Aim for a neutral sitting position

A sofa or a bed will not allow your body to maintain a neutral sitting position. This is where minimal strain is placed on any of your muscles and joints. 

To achieve a neutral sitting position, you should ensure: 

  • Feet are flat on the floor. 
  • Legs are not crossed. 
  • Feet and knees are hip width apart. 
  • The back is not rounded or overextended. 
  • The head, shoulders and hips form a vertical line. 

The position you hold your body in when working can significantly impact how you feel on a daily basis. Good posture can reduce the risk of aches and strains and may even contribute to a better mood. 

Setting up your work from home space

If you are using a computer or laptop at home for hours at a time then it is important that you take steps to ensure that you have the best possible work area, under the circumstances. Workstations that are poorly set up can lead to injury or long term pain.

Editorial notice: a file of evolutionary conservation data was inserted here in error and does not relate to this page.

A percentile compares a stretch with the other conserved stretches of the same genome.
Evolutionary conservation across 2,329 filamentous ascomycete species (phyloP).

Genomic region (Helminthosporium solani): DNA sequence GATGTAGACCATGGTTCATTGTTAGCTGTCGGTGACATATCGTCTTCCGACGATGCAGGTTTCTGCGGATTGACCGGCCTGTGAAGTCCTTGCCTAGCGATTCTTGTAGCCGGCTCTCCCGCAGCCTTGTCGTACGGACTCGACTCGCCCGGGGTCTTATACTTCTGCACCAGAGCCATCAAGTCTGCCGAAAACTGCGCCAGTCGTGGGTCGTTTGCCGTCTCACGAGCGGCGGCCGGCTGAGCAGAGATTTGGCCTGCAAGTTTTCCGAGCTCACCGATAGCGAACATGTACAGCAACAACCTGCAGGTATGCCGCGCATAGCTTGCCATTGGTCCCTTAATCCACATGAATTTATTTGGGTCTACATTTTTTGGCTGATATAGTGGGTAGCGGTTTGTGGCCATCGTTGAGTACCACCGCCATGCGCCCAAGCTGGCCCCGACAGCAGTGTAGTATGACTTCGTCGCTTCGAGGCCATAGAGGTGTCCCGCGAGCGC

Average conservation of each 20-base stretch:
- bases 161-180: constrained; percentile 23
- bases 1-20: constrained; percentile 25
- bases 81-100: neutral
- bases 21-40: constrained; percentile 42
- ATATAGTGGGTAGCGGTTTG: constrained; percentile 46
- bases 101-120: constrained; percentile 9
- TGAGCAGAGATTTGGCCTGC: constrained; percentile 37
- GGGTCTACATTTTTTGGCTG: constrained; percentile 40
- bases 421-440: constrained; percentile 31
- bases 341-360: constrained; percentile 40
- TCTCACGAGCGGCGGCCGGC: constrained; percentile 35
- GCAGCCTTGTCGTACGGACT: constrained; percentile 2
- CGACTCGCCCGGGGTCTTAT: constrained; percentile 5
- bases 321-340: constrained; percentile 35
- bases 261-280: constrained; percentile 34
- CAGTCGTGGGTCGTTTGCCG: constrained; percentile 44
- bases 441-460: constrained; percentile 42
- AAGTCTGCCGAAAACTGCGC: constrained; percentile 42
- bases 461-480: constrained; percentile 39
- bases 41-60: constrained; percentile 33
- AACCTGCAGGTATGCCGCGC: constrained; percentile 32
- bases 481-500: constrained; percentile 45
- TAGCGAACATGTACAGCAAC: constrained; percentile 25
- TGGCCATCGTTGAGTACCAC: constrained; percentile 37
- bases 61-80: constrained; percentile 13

Let’s take a look at the different components that you may wish to think about when setting up your work from home station:  

  • Chair 

A good quality chair should support the curves of your back and be comfortable to sit on. Ideally you should be able to adjust the chair height so that your thighs are parallel to the floor, knees are at approximately 90 degrees and that your feet rest flat on the floor. Not everyone will have access to an office-style chair but something sturdy and with a back support is a good start. Dining chairs can be suitable and made more comfortable with cushions.